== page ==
Marvin

  9. #29
    Marvin's Avatar
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    Another question for PE. Can either of these buldings be used for any type of film or do certain lines produce only one type of film.

  10. #30

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    Quote Originally Posted by sandermarijn View Post
    Don't we want sources, real ones?
    Probably I can help:

    In January 2009 there was a visit of Journalists from the Democrat and Chronicle at Kodak Park in Rochester.
    Their report "Kodak clings to film" was published on 4. January.

    I quote: "Today, every roll of camera film comes out of Building 38 at Eastman Business Park."

    Building 38 is the other big film coating machine (the more modern one due to R. Shanebrook).

    So, most probably we as film photographers are not affected by closing of "14 Room".
    Relax, don't waste your time in another superfluous doom and gloom thread, go out shootig film and have fun .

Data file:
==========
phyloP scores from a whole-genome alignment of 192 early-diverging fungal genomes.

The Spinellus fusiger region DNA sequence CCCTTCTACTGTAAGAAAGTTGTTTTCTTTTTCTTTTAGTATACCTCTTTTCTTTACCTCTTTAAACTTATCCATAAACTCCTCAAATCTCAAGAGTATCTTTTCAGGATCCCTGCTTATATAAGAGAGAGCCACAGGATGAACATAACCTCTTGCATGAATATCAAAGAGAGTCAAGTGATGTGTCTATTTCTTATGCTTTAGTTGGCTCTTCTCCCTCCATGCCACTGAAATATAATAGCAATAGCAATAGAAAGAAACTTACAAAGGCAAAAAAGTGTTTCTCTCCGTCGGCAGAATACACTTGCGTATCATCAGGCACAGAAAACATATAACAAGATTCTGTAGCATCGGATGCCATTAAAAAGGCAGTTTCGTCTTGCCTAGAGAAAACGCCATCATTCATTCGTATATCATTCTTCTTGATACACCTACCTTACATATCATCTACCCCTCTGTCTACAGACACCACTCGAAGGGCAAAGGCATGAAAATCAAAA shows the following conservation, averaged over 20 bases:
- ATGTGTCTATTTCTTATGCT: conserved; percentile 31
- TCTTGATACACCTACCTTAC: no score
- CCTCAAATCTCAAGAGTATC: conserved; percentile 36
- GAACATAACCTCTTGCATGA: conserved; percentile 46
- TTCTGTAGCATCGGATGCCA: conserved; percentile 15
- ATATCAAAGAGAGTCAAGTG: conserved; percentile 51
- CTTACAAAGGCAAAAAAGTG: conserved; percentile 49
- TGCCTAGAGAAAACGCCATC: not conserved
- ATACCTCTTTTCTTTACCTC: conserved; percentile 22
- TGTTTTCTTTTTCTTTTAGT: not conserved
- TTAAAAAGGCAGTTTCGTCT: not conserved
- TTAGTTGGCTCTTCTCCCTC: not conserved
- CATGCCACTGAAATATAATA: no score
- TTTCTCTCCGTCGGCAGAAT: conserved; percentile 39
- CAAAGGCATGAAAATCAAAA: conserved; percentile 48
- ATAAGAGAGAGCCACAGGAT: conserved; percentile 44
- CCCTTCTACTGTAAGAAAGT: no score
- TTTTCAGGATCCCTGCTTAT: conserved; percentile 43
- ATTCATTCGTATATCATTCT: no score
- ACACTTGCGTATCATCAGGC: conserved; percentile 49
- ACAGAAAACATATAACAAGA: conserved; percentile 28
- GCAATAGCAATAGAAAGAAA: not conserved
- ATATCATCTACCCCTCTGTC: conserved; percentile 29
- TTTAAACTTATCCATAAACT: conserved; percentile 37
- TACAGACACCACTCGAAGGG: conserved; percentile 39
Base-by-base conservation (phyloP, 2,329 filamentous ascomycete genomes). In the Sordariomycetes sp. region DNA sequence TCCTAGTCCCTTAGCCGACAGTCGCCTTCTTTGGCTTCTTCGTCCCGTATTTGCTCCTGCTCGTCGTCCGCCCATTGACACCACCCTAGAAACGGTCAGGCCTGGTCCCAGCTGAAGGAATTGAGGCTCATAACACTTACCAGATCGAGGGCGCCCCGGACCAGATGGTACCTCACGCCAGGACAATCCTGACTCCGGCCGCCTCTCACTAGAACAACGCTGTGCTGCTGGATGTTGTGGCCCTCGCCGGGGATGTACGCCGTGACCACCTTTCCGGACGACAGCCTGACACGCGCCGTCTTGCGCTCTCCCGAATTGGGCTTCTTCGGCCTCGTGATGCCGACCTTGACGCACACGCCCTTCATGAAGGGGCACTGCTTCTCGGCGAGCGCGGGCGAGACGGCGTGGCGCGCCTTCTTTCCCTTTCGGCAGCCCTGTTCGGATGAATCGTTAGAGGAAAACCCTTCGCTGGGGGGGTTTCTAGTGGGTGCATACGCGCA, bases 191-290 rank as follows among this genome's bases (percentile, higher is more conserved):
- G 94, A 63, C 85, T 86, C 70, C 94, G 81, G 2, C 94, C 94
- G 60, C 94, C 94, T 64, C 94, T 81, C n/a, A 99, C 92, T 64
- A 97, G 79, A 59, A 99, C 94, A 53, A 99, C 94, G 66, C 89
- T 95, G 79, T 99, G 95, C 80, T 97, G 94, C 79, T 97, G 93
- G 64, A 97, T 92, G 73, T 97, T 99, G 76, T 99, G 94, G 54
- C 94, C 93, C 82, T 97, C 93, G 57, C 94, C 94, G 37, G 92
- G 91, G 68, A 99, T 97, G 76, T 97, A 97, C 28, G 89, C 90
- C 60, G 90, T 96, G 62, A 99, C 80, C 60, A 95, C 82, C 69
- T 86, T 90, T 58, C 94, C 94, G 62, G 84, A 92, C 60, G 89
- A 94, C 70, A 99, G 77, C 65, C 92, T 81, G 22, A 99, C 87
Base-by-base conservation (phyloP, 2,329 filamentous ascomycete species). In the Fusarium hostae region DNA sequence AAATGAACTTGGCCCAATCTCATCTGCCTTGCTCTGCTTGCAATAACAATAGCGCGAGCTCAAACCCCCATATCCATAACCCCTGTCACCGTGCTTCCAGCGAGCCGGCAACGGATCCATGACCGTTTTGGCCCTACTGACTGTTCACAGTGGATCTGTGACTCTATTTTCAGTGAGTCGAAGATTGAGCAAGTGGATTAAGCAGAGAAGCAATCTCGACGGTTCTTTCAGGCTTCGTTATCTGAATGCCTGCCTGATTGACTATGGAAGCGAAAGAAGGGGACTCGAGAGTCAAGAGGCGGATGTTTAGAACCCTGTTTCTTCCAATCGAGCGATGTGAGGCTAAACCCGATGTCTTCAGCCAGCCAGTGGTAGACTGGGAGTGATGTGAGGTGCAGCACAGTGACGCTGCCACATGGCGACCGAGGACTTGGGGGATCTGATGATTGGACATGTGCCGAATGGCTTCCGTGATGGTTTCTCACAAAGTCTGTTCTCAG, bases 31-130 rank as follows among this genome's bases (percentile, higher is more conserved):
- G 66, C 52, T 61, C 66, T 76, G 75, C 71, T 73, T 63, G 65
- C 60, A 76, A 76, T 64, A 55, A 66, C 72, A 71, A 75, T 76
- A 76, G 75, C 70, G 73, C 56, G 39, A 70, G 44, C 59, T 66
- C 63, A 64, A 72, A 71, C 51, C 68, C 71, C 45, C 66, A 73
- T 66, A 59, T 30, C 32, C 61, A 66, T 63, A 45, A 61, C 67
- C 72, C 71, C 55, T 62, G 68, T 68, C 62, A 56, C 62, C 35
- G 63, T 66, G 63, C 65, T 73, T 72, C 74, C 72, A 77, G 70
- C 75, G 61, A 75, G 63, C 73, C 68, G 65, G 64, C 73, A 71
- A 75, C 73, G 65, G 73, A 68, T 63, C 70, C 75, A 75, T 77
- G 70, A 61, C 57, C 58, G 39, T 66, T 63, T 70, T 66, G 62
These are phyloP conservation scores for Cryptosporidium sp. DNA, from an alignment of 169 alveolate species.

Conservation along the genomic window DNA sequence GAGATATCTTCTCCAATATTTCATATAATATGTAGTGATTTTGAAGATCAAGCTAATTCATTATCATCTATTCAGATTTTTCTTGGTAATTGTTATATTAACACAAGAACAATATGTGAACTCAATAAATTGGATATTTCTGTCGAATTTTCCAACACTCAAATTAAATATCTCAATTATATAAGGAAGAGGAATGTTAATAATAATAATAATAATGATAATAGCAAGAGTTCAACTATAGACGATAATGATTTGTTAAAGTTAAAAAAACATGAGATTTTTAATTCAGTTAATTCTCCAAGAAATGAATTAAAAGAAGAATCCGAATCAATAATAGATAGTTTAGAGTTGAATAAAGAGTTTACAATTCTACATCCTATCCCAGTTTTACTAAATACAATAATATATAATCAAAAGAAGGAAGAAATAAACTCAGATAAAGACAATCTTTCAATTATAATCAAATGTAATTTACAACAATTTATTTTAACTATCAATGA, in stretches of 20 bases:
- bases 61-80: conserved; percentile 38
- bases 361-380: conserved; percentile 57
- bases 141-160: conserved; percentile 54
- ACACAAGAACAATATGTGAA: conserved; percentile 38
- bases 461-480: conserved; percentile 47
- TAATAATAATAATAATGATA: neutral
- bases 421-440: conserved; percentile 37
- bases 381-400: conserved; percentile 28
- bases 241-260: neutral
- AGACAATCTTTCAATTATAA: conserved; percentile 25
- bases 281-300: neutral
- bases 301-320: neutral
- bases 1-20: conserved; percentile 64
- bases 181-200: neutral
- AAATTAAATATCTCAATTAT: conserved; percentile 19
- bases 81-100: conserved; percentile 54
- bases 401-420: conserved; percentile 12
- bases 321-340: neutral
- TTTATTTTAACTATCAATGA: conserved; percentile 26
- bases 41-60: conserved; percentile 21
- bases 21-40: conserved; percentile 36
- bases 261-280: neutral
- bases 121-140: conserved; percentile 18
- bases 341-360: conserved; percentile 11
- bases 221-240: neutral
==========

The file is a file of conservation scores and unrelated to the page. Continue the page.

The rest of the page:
By the way, all other film manufacturers (except Agfa-Gevaert and Fuji) all have had only one coating machine for decades. And they are coating different products on their machine, not only films, but also RC and FB paper, inkjet and other products (e.g. look at the product portfolio of InovisCoat, they are running the former Agfa Leverkusen film coating machine).
    Interestingly now Agfa-Gevaert is running more coating machines than Kodak (last year there was an official announcement from them that tey are coating more than 1 million m² every day, lots of different film products including PCB films).

    Best regards,
    Henning
    Last edited by Henning Serger; 05-29-2011 at 11:41 AM. Click to view previous post history.